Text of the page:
Main functions of the motor system?

  • Action planning
  • Action execution

During the preparation of the action: planning the action (e.g. direction) may include imaging actions.

During the execution of actions: force, direction, timing.

Both preparation and execution of actions are handled differently depending on whether the task is a well-learned vs. novel task.

6 of 23

The Homunculus man

Our primary motor and sensory cortex explained.

The Homunculus man is a representation of the relative proportion of our body segments as they appear in our motor and sensory cortex. 

fMRI images show that neurons aren't exclusively organised. There is some overlap of neurons in relation to the somatotopic ordering.

7 of 23

Neural efficiency of the primary motor cortex in e

Naito & Hiros (2014) - efficient foot motor control by Neymar's brain.

Much like the earlier discussion on intelligence, these results suggest that neural efficiency occurs as a result of exposure to motor planning and execution.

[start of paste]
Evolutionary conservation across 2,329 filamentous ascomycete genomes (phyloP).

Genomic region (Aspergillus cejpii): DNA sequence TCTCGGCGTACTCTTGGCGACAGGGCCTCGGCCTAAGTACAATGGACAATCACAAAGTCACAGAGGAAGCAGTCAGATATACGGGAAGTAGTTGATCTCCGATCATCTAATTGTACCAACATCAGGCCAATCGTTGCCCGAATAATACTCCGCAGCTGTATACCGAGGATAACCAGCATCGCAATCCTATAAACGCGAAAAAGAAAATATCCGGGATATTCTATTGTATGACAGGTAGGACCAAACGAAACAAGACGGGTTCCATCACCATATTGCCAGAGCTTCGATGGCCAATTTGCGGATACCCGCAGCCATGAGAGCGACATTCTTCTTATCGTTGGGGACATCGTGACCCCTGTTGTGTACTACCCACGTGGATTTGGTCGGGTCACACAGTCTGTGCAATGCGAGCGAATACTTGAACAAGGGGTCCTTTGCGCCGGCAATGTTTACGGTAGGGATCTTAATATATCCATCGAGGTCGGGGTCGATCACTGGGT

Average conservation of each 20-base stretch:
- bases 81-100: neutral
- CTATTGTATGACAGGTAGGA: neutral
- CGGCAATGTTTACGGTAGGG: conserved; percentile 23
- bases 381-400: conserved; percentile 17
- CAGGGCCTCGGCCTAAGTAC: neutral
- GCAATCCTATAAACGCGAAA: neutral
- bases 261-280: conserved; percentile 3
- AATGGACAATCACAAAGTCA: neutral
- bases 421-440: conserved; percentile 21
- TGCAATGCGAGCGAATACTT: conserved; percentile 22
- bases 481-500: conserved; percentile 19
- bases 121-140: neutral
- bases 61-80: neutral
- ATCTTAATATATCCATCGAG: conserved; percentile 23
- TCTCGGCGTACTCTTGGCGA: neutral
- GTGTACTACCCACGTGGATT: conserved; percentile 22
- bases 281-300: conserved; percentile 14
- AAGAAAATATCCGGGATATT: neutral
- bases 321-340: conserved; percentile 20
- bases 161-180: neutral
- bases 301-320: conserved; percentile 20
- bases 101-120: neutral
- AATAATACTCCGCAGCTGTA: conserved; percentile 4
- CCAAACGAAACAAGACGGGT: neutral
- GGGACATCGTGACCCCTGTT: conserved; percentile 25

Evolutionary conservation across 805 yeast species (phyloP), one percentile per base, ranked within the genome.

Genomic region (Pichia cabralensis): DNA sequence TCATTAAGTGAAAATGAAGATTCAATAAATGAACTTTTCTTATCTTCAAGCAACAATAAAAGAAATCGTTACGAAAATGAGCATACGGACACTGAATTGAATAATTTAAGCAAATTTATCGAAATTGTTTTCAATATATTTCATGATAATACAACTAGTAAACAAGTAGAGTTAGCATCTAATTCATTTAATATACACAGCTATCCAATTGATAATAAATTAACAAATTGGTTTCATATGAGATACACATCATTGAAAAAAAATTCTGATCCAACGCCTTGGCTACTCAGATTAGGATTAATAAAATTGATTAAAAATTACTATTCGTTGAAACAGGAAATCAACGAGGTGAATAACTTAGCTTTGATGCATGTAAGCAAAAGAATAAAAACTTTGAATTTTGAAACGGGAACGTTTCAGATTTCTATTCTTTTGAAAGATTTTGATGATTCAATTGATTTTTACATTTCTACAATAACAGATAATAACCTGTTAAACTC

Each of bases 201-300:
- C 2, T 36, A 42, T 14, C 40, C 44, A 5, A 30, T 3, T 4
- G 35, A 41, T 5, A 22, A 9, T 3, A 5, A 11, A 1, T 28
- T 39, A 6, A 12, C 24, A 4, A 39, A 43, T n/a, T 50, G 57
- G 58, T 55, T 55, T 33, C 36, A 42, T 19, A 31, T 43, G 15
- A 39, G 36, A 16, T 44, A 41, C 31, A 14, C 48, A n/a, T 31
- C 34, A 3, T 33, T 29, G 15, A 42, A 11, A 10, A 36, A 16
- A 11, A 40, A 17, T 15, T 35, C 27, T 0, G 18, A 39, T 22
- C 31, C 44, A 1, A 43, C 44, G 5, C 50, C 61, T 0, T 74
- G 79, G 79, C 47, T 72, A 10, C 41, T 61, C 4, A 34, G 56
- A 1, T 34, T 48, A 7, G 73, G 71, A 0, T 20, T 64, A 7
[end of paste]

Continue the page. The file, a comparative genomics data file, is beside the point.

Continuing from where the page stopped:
This could mean less energy spent on movement, more energy spent elsewhere.

8 of 23

Supplementary motor area (SMA)

The role of the SMA is in programming or mental rehearsal rather than simply executing movements.

When performing a complex movement sequence with the fingers, neural activity, as measured by cerebral blood flow, increased in:

  • Primary motor cortex
  • Supplementary motor area (SMA)

However, when subjects were told to rehearse the finger sequence mentally without executing it, neural activity increased only in the SMA.

9 of 23

Role of SMA and the premotor cortex

Executing a well-learned action vs. executing an action that is unfamiliar.

The premotor cortex: selectively activated when subjects prepare movements under the guidance of external cues, such as visual, auditory, or somatosensory cues.

The supplementary motor area: involved in preparing complex movement sequences that are already learned, or that require complex coordination.

10 of 23



  • Fine-tunes actions
  • Uses sensory feedback to adjust the motor programme if needed
  • Cerebellum patients appear to be drunk (because the cerebellum is affected by alcohol)
  • They are unable to fine-tune their actions (e.g. slurred speech, staggering gait)
11 of 23

Subcortical motor areas of the brain

Basal ganglia: